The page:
Following a successful election, the Philippines is welcoming a new government that is expected to maintain continuity with the long-term economic plans and policies established by the previous administration; with a raft of economic liberalisation measures having set the stage for further growth in 2022. The incoming government is already planning to prioritise infrastructure, digitalisation, and retail, among other sectors, which will provide significant opportunities for foreign investors and businesses.
Exceeding a median analyst forecast of 6.6 per cent in Q1 2022, the Philippines is currently the fastest-growing economy among its Asean peers.
According to the Philippine Statistics Authority (PSA), the country attained a strong gross domestic product (GDP) growth of 8.3 per cent in the first quarter of 2022, surpassing pre-pandemic levels. This figure is higher than the 7.8-per cent expansion in the final quarter of 2021 and is the highest in the Asean region.
As the country lowered its quarantine restrictions to Alert Level 1 beginning in March, reduced granular lockdowns, and shifted from a pandemic to an endemic outlook, its economy has recovered with businesses gradually reopening and more jobs being created.
In the same month, the unemployment rate fell to 5.8 per cent, the lowest number since the pandemic began. At present, job creation is at 4.4 million above the pre-pandemic level.
Overall investments also grew by 20 per cent in Q1 2022 from -13.9 per cent in the previous year. In the first quarter of the year, FDI (foreign direct investment) rose to US$2.4billion, 2 per cent higher than the same period last year. As for trade, exports rose by 10.3 per cent, while imports rose to 15.6 per cent.
The Philippines aims to achieve a growth target of 7 to 9 per cent this year, with its robust economic performance enabling it to be ready to take action against any external risks.
The Philippines’ Economic Development Cluster's (EDC) 10-point policy agenda has continued to align the country's economic recovery programmes and deliver policies focusing on driving more rapid, resilient, and inclusive growth.
The April 2022 IMF World Economic Outlook (WEO) report revealed a faster growth projection for the Philippines of 6.5 per cent for this year, up from the previous forecast of 6.3 per cent made in January. Meanwhile, the same report showed that global growth is to slow from an estimated 6.1 per cent in 2021 to 3.6 per cent in 2022 and 2023 due to the Russia-Ukraine crisis.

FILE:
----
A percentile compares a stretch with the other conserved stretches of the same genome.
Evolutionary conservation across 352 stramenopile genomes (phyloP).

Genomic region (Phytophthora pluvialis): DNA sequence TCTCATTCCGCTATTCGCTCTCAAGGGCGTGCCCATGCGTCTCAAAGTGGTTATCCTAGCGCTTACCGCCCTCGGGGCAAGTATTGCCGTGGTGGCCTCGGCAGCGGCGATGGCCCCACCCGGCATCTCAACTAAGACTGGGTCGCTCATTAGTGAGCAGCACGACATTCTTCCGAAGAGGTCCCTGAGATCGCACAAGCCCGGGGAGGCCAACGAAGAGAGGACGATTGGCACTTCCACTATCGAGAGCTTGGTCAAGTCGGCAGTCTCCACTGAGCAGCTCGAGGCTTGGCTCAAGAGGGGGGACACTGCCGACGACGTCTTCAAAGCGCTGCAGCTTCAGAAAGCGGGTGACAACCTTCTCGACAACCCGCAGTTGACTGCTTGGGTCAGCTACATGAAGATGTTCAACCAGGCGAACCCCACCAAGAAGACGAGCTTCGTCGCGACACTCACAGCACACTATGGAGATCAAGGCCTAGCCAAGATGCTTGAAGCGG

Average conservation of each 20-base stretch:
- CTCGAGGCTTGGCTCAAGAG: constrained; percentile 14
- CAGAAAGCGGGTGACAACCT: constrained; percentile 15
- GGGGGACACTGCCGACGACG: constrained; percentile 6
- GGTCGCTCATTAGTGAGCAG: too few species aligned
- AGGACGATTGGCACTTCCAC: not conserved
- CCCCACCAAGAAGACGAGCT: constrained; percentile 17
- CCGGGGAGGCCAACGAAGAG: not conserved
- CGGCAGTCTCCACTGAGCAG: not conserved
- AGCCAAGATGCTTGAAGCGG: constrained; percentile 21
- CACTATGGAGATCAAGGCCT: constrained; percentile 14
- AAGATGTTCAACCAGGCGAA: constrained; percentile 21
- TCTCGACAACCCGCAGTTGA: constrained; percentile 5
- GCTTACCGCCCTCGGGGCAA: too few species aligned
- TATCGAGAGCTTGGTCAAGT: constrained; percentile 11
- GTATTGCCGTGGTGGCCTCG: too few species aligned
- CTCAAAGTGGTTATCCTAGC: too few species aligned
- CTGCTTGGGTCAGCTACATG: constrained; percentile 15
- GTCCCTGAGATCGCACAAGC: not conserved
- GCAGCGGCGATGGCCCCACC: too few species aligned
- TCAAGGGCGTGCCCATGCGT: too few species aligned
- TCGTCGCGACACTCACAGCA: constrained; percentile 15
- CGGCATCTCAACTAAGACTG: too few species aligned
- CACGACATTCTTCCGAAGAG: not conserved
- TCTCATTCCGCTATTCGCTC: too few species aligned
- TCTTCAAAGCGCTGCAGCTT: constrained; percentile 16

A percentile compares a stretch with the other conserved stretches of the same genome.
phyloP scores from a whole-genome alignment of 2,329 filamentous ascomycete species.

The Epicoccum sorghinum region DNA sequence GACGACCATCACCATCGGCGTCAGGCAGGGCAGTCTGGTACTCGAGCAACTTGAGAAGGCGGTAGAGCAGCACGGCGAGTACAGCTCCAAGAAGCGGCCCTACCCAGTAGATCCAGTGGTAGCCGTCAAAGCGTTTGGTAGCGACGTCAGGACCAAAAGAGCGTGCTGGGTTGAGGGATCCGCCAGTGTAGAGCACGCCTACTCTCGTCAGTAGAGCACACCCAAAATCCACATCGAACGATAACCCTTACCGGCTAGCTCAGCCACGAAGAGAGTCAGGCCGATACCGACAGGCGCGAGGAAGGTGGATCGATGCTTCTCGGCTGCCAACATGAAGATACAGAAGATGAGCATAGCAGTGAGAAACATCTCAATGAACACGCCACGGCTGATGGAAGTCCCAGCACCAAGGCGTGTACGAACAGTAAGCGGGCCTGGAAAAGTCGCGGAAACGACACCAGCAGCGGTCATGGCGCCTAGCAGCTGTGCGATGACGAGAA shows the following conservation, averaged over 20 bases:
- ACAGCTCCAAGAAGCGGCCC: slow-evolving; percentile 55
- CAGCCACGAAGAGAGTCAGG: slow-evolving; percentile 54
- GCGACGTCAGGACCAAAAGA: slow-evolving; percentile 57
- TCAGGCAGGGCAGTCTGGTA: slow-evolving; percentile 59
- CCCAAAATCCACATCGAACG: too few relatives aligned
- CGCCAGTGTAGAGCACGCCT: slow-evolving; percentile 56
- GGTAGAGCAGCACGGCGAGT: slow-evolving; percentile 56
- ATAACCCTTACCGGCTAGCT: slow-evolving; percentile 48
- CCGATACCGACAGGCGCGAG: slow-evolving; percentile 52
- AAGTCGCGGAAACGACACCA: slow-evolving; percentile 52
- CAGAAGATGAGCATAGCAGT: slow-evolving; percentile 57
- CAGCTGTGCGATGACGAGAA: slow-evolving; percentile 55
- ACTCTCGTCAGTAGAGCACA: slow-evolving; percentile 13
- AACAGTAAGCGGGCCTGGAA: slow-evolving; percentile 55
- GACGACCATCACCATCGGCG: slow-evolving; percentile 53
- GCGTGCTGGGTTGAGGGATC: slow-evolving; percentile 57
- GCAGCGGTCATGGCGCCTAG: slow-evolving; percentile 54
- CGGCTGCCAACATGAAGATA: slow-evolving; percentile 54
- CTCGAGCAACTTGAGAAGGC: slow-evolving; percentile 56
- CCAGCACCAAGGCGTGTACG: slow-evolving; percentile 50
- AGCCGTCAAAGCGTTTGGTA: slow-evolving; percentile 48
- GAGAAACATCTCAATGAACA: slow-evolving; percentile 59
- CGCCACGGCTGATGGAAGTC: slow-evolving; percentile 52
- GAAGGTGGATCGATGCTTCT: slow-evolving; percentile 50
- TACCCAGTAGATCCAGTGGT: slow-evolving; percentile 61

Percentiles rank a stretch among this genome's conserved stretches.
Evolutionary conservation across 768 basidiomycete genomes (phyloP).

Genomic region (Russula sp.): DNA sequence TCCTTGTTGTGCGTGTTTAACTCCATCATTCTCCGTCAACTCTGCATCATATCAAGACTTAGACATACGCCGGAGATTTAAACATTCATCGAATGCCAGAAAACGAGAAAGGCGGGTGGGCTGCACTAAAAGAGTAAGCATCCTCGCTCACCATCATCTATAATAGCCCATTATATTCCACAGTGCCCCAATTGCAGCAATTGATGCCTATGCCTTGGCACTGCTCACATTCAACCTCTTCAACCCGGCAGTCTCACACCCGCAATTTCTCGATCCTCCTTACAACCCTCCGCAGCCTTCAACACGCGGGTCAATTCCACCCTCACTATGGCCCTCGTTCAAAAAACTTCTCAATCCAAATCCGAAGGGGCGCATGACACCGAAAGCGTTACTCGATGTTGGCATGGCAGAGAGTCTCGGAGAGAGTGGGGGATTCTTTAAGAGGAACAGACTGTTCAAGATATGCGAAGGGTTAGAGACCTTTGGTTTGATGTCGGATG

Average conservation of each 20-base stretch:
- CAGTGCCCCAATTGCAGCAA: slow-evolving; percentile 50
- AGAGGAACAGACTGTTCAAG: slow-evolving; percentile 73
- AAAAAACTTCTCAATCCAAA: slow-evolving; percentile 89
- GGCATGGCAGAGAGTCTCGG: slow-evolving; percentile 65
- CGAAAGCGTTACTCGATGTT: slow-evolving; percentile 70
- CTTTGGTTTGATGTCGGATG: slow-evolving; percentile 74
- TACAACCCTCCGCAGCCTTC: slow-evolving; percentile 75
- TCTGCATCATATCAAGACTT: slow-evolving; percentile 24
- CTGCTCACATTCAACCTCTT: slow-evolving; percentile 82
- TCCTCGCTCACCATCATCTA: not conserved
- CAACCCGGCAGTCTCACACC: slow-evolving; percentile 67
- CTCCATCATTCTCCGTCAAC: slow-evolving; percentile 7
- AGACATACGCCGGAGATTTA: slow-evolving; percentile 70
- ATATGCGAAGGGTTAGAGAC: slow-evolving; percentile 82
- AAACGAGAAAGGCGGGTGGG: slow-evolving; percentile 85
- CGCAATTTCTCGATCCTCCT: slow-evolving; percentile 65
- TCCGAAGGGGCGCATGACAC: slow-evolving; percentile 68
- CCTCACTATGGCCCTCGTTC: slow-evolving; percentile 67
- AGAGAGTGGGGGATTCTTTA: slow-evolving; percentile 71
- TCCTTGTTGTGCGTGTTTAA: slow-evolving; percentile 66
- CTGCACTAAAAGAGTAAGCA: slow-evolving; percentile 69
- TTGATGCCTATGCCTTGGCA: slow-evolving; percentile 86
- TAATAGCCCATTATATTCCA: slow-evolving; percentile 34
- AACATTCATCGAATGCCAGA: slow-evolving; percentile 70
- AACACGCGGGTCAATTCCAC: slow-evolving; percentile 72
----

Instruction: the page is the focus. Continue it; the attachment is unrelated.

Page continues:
Focusing on recovering and sustainable inclusive growth
Amidst managing its emergency response to the pandemic, government reform work geared toward recovery and sustainable inclusive growth saw through.
From being an inward-looking economy, the Philippines has pushed for new laws and programmes to make the country an ideal destination for more foreign investments that promote sustainability, resilience, and digital innovation.
For instance, on top of the accelerated 5 per cent to 10 per cent Corporate Income Tax (CIT) cut, the incentives under the Corporate Recovery and Tax Incentives for Enterprises (CREATE) enacted in March 2021 include an additional 100 per cent deduction on Research and Development (R&D) expenses for businesses to incentivise the creation of new knowledge and products. This aims to nurture a culture of R&D and innovation among Filipino enterprises and lead to the rise of more competitive companies in the years ahead.
The rationalised tax incentives system is also complemented by the amendments to the Retail Trade Liberalization Act (RTLA), which were successfully enacted in December 2021 together with the amendments to the Foreign Investments Act (FIA) and the Public Service Act (PSA), which were both signed into law in March 2022.
Furthermore, the Philippines has participated in the Asian Development Bank’s (ADB) Energy Transition Mechanism (ETM) facility. As a public-private finance vehicle, it aims to retire coal-fired power plants in favor of renewable energy (RE) sources. This in turn will attract investments in RE, create jobs locally, and promote sustainable growth.
The Philippines has also historically underinvested in infrastructure. This led to problems of congestion and inefficiency in the country’s ports, airports, bridges, and roads. In recent years, infrastructure spending has dramatically risen to an average of 5 per cent of GDP - double the level recorded by the four previous administrations. This was maintained amid the pandemic through fiscal discipline and financing via tax reforms, which encouraged the country’s development partners to support its Build, Build, Build (BBB) Program through concessional loans and grants, which has also provided 6.5 million jobs since 2016.
Compared with the 2.6 per cent of GDP expenditure seen during the previous administration, the BBB Program is projected to continue to accelerate public infrastructure expenditure to above 5 per cent. This will sustain a nationwide infrastructure modernisation programme to spur economic development.